Roofing has been one of the toughest things I have done as a woodworker. It was especially tough early on when I used to manually hammer nails into shingles. Eventually, I started using a nail gun and learned that different roofing materials are receptive to it to different extents.
You can use a nail gun on Cedar shingles whether it’s an air-powered one or battery-operated one. Your choices include specialized roofing guns as well as general nailers with the capability of driving 1.75-inch (44.45 mm) nails.
In this article, you will learn from my decades of experience working with cedar shingles using different types of nailers, including electric and framing nailers. By the end of this post, you will know how to judge whether a specific nailer will work for cedar shingles or siding.
But before we get into that, let’s go over the order of preference of the nailers:
- Pneumatic Roofing Nailer
- Pneumatic Nail Gun
- Cordless Electric Nailer
- Framing Nailer
The best nail gun I have used for shingles is the Metabo Coil nailer. I highly recommend it and you can get it here on Amazon.
Ever been on your Cedar roof and love the aroma of the wood? I wrote a full explanation on does all cedar wood smell.
Can You Use A Nail Gun On Cedar Shingles
The advantages of using a nail gun for cedar shingles:
- You get the job done faster – This is the chief benefit of using a nail gun as opposed to a hammer. You have to nail a large number of nails per square, which makes the work duration at least five times longer with a hammer.
- You get higher nailing precision – The best part about using a nail gun is that you can position it perfectly where you plan for it to penetrate. With a nail and a hammer, you might be slightly off, and the hammer might even drive the nail at an angle (or bend it).
- You can position the shingles better – If you use a hammer, you have to hold the nail and the hammer while applying pressure on the shingle. With a nail gun, you can hold the shingle down with one hand and drive the nail with just one hand.
The disadvantages of using a nail gun:
- Potential for unintended nail discharge – Since nail guns drive nails faster in one go, they can be very effective. But at the same time, accidental triggering can cause serious injury. Even in project work, the nail can get driven at an angle by accident and may even split the shingle.
- The nail gun might not have enough power – Depending on the type of nail gun you use, you might find your tool short of power. Choosing the right nail gun is crucial to nailing cedar shingles without a hitch.
What Kind Of Nail Gun Do You Use For Cedar Shingles?
You use a pneumatic nail gun for cedar shingles since it has more driving power than an electric one. Moreover, you need nails that can penetrate past the shingle depth by at least 50%. Other nail guns can work as well, but pneumatic ones usually have the broadest compatibility with shingles.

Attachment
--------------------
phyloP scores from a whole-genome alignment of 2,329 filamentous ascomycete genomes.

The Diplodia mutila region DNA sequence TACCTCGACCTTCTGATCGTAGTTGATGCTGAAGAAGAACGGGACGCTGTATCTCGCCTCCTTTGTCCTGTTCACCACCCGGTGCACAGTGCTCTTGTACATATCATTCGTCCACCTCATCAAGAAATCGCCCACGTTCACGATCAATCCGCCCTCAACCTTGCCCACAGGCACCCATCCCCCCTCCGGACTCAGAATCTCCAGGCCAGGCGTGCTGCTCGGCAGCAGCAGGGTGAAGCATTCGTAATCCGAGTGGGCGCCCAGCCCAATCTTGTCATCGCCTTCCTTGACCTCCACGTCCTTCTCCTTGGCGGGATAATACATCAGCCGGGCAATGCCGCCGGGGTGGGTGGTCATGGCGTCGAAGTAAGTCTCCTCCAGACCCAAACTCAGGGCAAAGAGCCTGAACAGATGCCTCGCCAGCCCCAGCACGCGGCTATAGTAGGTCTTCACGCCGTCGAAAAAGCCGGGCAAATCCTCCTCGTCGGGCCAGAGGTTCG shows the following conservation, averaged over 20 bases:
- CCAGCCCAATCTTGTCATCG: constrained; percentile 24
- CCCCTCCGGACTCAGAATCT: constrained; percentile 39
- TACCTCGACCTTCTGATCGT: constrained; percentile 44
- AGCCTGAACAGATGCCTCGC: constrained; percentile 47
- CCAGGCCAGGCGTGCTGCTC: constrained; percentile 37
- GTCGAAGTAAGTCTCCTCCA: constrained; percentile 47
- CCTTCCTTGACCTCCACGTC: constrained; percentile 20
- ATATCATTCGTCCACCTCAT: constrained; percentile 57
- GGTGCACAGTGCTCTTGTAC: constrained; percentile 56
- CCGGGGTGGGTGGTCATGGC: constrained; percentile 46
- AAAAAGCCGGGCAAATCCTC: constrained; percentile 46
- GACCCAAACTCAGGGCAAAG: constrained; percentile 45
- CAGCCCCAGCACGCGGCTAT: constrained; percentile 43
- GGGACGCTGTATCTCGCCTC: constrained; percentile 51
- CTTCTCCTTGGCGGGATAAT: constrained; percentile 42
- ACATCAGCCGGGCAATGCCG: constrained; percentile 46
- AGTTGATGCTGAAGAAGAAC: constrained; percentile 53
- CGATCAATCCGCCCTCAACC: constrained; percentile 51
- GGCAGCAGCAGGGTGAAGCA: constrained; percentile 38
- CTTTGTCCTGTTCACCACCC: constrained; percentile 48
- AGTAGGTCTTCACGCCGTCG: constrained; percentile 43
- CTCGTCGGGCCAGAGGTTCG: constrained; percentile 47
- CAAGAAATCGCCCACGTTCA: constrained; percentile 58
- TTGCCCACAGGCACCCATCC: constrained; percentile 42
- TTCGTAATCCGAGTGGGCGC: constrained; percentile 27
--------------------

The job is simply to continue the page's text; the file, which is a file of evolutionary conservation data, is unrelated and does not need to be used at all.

Cordless electric nailers are a hit or miss depending on the shingle breadth. The thicker the shingles, the longer the nails need to be. If the nails are the right size and can be driven deep enough with any nailing mechanism, you can use them. I have seen many woodworkers buy nail guns they don’t need because they underestimate the ones they have. I recommend taking a single shingle and attempting to drive a nail through it without fixing it to the roof.
That said, you cannot use nailers reserved for very specific uses like siding and framing in a shingle-nailing context. Some nail guns are designed to hold nails up to a certain size limit. Often used for siding and framing, these nails fall short, and the nail guns that are compatible with them are particularly useless.
Is Cedar too soft for a table? I wrote this article as I had some leftover cedar after my roof. It might surprise you!
A framing nailer can be very inefficient for cedar shingles, but not because it doesn’t have enough driving power to penetrate cedar. A framing nailer can easily penetrate cedar, but its nail thickness cannot hold down a shingle.
On average, a nail must be at least twice as long as the shingle is deep. If a cedar shingle is 1 inch (25.4 mm), the nail should be at least 2 inches (50.8 mm) long. Given that framing nails are easily three times as long as the shingle depth, they should be able to hold a shingle, right? No. Framing nails aren’t thick enough to hold a cedar shingle in place.
Can I Use A Framing Nailer For Cedar Siding?
You can use a framing nailer for cedar siding even if you cannot use it for cedar shingles. It can be used for the siding because cedar siding is comparatively lighter. Even a slim nail can pin it, provided that the wall material is conducive to the nail.
If a framing nailer is used for roof shingles, it can shoot through the material without really fixing it in position. The same nail can be used for siding, but not if the siding material is too heavy.
Here are the conditions under which you can use a framing nailer for cedar siding:
- The siding is no thicker than 3/4th of an inch – While thicker siding might be available, nails start to buckle under it.
- The wall is conducive to aluminum or stainless steel nails – Since these nails work best for cedar, the material into which the nails drive should also be conducive to them.
Now, you don’t have to worry about your nailer’s compatibility with the siding project. Simply ask yourself how thick the shingles are and if you can nail the framing nails directly into your wall. If the nails can go into the walls and the siding isn’t thicker than 3/4ths of an inch, you can go ahead with the project. In case you want a similar decision-making tree for roof shingles, you should check out the section below.
Can You Use A Nail Gun For Roof Shingles?
You can use a nail gun for roof shingles, provided it can drive thick enough and long-enough nails through the shingle material. Typically pneumatic nail guns work for this purpose, but some powerful cordless electric nailers can do the job.